By Friedrich Huebler, Head of Education Standards and Methodology, UNESCO Institute for Statistics
This year’s International Literacy Day celebrates multilingual education
It is your very first day at school. You’re excited. Perhaps even a little nervous? What is this special day going to bring? Above all, what will you learn?
Your teacher arrives and says hello. But after that, you struggle to understand what she is saying. It is not because you’re stupid – you’re smart. It is because she is not talking in the language you use at home, with your family or when you are playing with your friends. So you mimic the other children around you, opening the books when they do, turning the pages when they do. But it seems that that this day is not going to be so special after all. Continue reading
Make your voice heard in the IAEG-SDG Open Consultation for the 2020 Comprehensive Review of the Global Indicator Framework
By Silvia Montoya, Director of the UNESCO Institute for Statistics and Jordan Naidoo, Director of UNESCO’s Division for Education 2030 Support and Coordination. Both authors co-chair the Technical Cooperation Group on the Indicators for SDG 4.
Data users the world over have a unique opportunity to show their support for SDG 4 Indicator 4.1.1: the proportion of children and young people achieving at least a minimum proficiency level in reading and mathematics.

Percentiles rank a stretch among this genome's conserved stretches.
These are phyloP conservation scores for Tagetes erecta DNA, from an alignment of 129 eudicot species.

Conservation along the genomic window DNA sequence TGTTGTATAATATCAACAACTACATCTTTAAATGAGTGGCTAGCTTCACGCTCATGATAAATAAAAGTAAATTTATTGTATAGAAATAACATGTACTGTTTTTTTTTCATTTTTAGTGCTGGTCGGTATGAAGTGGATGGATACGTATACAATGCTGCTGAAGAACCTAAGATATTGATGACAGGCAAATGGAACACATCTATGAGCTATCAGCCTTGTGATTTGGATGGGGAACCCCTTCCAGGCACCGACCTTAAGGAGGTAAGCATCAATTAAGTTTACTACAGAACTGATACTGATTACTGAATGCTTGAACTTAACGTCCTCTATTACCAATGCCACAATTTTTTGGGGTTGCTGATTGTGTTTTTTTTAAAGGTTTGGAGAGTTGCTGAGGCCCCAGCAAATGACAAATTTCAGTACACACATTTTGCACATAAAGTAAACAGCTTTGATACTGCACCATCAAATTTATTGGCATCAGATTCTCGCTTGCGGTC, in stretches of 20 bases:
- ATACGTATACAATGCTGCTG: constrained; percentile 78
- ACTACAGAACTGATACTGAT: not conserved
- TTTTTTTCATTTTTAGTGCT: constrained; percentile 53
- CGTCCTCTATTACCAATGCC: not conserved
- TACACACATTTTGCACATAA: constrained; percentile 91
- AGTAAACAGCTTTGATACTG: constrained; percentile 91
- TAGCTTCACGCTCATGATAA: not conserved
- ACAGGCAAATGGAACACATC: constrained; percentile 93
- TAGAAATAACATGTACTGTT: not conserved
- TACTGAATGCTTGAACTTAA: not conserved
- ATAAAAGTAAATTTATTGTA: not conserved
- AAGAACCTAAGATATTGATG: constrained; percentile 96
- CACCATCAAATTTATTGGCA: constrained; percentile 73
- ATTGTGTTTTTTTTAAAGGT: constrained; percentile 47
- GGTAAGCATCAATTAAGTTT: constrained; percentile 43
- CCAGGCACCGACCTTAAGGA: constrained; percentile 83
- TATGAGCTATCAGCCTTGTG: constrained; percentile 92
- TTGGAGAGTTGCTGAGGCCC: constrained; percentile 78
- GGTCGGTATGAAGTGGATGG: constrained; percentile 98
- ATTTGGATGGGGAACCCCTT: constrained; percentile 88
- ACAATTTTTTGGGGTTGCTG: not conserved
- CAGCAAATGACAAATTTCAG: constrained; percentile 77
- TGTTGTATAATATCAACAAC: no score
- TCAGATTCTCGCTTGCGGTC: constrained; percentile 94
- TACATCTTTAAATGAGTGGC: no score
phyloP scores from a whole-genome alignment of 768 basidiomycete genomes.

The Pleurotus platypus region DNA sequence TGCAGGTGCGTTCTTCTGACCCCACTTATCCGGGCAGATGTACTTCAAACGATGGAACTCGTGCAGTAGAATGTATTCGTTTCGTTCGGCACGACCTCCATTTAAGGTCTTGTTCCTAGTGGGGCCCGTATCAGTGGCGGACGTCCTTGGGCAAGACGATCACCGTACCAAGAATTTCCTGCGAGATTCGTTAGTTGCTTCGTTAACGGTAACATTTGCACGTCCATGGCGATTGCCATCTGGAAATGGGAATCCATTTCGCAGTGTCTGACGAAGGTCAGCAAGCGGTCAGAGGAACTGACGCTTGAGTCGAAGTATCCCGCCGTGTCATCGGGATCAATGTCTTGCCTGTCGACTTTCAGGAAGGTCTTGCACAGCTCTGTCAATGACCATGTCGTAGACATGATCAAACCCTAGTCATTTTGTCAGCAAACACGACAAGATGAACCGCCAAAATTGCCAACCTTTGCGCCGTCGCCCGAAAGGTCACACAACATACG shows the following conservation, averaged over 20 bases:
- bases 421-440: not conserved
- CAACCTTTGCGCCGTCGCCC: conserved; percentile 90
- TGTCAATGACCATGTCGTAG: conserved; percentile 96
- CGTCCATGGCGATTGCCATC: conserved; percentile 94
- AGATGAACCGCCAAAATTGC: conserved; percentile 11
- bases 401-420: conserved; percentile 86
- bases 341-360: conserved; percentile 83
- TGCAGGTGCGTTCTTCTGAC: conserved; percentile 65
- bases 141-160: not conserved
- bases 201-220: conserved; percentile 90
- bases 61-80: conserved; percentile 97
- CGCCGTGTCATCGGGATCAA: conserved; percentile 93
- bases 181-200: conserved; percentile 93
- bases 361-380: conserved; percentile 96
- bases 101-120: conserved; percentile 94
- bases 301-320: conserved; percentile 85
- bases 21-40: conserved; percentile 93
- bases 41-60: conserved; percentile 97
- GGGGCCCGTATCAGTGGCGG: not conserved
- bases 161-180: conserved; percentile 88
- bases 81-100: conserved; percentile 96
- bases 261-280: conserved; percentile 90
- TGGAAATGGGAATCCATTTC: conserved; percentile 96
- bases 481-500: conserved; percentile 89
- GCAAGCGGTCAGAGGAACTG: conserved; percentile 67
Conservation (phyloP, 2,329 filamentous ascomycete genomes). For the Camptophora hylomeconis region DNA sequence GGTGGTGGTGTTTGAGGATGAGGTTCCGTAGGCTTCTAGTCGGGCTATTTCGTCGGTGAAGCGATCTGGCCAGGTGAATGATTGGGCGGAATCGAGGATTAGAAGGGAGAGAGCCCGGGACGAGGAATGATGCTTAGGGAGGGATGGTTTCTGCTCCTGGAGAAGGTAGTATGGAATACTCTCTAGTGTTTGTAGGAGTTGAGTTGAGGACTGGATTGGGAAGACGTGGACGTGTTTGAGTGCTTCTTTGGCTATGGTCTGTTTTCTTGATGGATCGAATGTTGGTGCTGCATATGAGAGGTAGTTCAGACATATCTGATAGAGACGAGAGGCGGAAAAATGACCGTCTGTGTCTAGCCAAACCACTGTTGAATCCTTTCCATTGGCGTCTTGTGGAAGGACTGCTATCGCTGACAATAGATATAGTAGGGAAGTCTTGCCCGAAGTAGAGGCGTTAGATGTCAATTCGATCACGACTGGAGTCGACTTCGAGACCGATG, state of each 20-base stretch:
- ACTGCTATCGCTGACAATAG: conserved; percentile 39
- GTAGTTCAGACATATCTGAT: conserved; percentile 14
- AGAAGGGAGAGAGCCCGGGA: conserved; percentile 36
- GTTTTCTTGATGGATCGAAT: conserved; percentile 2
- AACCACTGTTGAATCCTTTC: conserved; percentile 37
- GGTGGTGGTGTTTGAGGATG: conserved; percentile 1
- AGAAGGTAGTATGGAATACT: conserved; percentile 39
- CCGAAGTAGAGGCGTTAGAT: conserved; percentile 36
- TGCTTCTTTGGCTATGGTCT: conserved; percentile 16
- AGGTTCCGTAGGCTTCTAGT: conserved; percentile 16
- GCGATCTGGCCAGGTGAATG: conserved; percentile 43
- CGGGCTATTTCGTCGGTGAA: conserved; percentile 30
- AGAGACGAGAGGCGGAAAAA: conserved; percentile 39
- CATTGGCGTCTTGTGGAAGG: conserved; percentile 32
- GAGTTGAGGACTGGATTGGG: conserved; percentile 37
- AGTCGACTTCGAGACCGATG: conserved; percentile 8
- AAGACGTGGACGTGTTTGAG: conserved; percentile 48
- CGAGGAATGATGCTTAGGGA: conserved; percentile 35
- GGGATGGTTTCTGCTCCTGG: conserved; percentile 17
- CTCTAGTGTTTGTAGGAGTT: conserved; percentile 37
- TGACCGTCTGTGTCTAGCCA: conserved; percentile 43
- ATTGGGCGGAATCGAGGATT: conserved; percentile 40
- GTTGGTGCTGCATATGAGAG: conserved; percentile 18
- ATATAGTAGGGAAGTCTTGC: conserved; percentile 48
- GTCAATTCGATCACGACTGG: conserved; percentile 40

A new public consultation by the Inter-Agency and Expert Group on SDG indicators (IAEG-SDGs) seeks the views of stakeholders on proposals to replace, revise or delete existing indicators as part of an intensive review process of the global SDG indicator framework. Adopted by the UN General Assembly in July 2017, the framework was developed by the IAEG-SDGs, with substantial input on the education-related indicators from the Education 2030 process coordinated by UNESCO. Continue reading
By Erica Murphy (Right to Education Initiative), Mihir Mankad (Center for Economic and Social Rights), and Francesca Feruglio (ESCR-Net Secretariat) on behalf of the Monitoring Working Group of ESCR-Net.*
There is increasing recognition that data—relevant and reliable data—are central to achieving Agenda 2030 and advancing the realisation of human rights. We need data to inform laws and policies, improve decision-making, ensure sufficient resource allocation, monitor progress and identify gaps, and ensure accountability. However, more data alone will not do the job. We need more of the right kinds of data collected in the right kinds of ways. Leaving no one behind—and meeting the targets for SDG 4 and the wider Education 2030 Agenda—requires taking a human rights based approach to data. This means taking everyone into account in a way that puts people at the centre of how they are counted. Continue reading
By Manos Antoninis, Director of the Global Education Monitoring Report, and Silvia Montoya, Director of the UNESCO Institute for Statistics
Without a shift from ‘business as usual’, the world will miss its goal of a quality education for all by 2030, according to our first-ever projections on progress towards Sustainable Development Goal 4 (SDG 4).